Simple Art Of Cooking: Local Tomatoes, Local Gazpacho

It’s just so easy to eat well in the summertime. Surrounded by farm fields, we have the finest produce available. Needless to say, ingredients are always superior in season. We are in peek tomato season and I am in love; I plan to work with tomatoes as often as possible.
Farmers and local gardeners are having a field day with tomatoes and the bumper crop can yield many fabulous recipes to enjoy. Gazpacho is nothing new but what is new is another take on the recipe that I had the pleasure of tasting at Dan’s Taste of Two Forks event in July. It is Beau Marchais restaurant’s zesty gazpacho with shrimp and reduced coconut milk garnish. The cold soup is sure to bring down the temperature with a kick. My basic tomato sauce with fresh summer tomatoes has been requested. Peeling tomatoes is not the chore you may think it is. Just drop them into boiling water for literally seconds and, after a quick dunk in ice water the peel will slip right off. How satisfying to marry the sauce with any of your pasta dishes. Double the recipe and freeze to bring back summer at any time of the year.
Don’t let those fragrant and juicy heirlooms go by without preparing a fabulous summer salad with them. Sliced multihued heirlooms with tons of herbs will more than satisfy. One of my favorite salads with heirlooms is roasted beets with heirloom tomatoes and sherry vinegar dressing from my book, Savoring the Hamptons: Discovering the Food and Wine of Long Island’s East End. Check it out; you’ll be glad you did.


The coconut milk is reduced to give a sweet edge to the soup.
Yield: About 8 to 10 servings

2 1/2 pounds Roma or field tomatoes
1 clove garlic, roughly chopped
1 small shallot roughly chopped
2 roasted red peppers, trimmed, peeled, seeded and diced
1 cucumber peeled, seeded and diced
1/2 cup canned tomato juice
2 tablespoons sherry vinegar
Salt and cayenne pepper to taste
1 tablespoon extra-virgin olive oil
1 (15 oz.) can coconut milk reduced by half*
1/2 pound small cooked shrimp, chopped coarsely

1. Cut a crisscross on the rounded tomato side and drop, in batches, into boiling water for 40 to 60 seconds according to their size. Drain and transfer to a bowl of ice water. With the aid of a paring knife, slip off their skins, then slice and dice the tomatoes, and set aside.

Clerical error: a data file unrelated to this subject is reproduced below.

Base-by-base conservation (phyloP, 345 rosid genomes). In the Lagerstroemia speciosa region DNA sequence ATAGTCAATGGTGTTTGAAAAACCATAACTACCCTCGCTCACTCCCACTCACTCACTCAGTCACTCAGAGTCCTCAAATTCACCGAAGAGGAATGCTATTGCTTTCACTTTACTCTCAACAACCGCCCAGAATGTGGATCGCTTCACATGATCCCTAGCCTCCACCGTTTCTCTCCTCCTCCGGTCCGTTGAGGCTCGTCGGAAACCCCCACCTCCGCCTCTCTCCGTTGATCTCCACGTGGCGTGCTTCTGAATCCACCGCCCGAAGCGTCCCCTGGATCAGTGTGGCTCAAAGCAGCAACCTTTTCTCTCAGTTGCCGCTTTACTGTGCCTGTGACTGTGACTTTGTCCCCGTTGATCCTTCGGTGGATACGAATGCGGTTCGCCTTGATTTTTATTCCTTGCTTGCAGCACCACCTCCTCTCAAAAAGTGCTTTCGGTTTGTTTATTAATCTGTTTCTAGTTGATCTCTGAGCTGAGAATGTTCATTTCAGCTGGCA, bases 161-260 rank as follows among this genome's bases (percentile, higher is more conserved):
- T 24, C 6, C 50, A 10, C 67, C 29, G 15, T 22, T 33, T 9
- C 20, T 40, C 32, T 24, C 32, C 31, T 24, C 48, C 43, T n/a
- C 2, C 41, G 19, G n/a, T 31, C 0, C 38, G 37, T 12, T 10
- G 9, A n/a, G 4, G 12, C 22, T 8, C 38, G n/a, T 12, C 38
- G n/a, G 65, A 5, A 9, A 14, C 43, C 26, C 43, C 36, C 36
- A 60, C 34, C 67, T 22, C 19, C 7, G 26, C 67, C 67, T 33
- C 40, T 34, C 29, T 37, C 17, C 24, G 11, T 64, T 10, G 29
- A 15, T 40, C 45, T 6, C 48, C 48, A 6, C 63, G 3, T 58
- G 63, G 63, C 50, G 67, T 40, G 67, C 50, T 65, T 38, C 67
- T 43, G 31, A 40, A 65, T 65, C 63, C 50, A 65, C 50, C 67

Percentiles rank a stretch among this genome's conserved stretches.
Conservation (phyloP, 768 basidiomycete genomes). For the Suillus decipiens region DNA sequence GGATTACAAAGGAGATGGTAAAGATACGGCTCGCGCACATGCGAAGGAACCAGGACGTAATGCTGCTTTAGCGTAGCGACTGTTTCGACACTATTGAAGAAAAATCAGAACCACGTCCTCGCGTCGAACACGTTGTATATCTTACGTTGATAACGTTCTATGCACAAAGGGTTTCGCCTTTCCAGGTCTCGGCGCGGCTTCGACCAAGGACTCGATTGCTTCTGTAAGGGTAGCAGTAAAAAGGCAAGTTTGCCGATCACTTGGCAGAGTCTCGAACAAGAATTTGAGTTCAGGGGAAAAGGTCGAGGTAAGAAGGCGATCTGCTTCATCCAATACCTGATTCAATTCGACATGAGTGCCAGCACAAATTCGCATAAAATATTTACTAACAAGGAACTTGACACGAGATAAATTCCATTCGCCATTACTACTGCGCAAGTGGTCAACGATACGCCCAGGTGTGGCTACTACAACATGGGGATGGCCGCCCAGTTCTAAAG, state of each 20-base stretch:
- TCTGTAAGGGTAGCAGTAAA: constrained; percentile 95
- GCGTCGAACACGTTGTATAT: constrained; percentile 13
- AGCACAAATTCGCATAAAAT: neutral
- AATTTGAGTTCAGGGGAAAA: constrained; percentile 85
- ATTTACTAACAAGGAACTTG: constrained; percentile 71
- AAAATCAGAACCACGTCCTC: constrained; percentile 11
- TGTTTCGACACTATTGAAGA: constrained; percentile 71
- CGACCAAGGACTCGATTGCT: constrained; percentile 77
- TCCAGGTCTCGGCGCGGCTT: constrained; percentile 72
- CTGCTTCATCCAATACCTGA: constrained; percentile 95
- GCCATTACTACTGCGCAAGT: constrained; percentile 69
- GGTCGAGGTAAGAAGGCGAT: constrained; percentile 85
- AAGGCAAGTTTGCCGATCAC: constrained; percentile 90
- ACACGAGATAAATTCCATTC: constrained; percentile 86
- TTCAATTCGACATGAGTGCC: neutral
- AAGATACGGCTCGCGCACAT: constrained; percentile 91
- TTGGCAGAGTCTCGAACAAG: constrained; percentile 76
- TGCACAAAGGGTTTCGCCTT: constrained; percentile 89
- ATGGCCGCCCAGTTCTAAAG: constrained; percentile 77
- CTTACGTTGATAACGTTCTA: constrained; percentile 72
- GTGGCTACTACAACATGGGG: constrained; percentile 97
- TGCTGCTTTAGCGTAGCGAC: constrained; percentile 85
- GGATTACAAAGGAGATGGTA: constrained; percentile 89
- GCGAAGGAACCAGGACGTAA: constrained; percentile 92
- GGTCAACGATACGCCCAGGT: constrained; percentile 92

2. Place the garlic and shallot in the work bowl of a food processor or blender and process to finely chop them. Add the prepared tomatoes along with the prepared roasted peppers, cucumber and process or blend to puree. Add the tomato juice, sherry vinegar, seasoning and olive oil and process and blend to mix. Taste for seasoning, transfer to covered container and refrigerate for several hours or preferably overnight.

3. Meanwhile, pour the coconut milk into a saucepan and cook over medium heat until reduced by half, about 5 minutes. Watch this process carefully, adjusting heat as necessary, or the sugars in the milk will burn. Coconut will solidify on standing. When ready to serve the gazpacho it will be necessary to nuke the milk to a pouring consistency.

4. To serve, place a rounded tablespoon of the shrimp in the center of each soup bowl then pour in desired amount of gazpacho and drizzle with reduced coconut milk. Enjoy!


A fresh summer tomato is the best there is and local is the key!
Serves 4 to 6

3 large multi-hued yellow heirloom tomatoes,                                             sliced
3 tablespoons extra-virgin olive oil
1 tablespoon sherry vinegar
Kosher salt and freshly ground black pepper
1/4 cup chiffonade of basil
2 tablespoons tarragon leaves
1 tablespoon thinly sliced chives

1. Arrange sliced tomatoes overlapping on a platter

2. Pour oil and vinegar into a mixing bowl and season with salt and pepper to taste.
Add herbs and stir to mix. Scatter the herb dressing over the tomatoes and serve.

Have on hand to add to pasta, bean stews, pizza and an endless variety of dishes.
Yield: 3½ to 4 cups

3 pounds ripe plum tomatoes or 1 can (2 lb. 3 oz.) plum tomatoes
1 tablespoon extra-virgin olive oil
3 large shallots, finely chopped
3 cloves garlic, finely chopped
2 teaspoons tomato paste
1 teaspoon kosher salt and freshly ground black pepper to taste
2 teaspoons fresh thyme leaves
2 teaspoons julienne of fresh basil leaves

1. Cut a small crisscross on the rounded side of tomatoes. Plunge several tomatoes at a time into a saucepan of boiling water for 40 to 60 seconds. Drain and transfer to a bowl of ice water. With the aid of a paring knife, slip off their skins. Halve tomatoes crosswise, hold in palm of hand, and squeeze gently to remove seeds. Slice, stack and dice,  and set aside.

2. In 3 1/2 to 4 – quart saucepan, heat oil over medium heat, add shallots and sauté until translucent. Add garlic and sauté for about 30 seconds longer, being careful not to brown. Add prepared or canned tomatoes with their liquid, if using tomato paste, season with salt and pepper, and stir to mix. Let simmer over medium-low heat with cover ajar about 15 to 20 minutes. Remove cover and cook at a brisk simmer, stirring occasionally, for 10 to 15 minutes longer until some of the liquid has evaporated and sauce thickens slightly. Add herbs and stir to mix. Let cool, then transfer to a screw top jar and refrigerate or transfer to freezer-going containers for up to six months.

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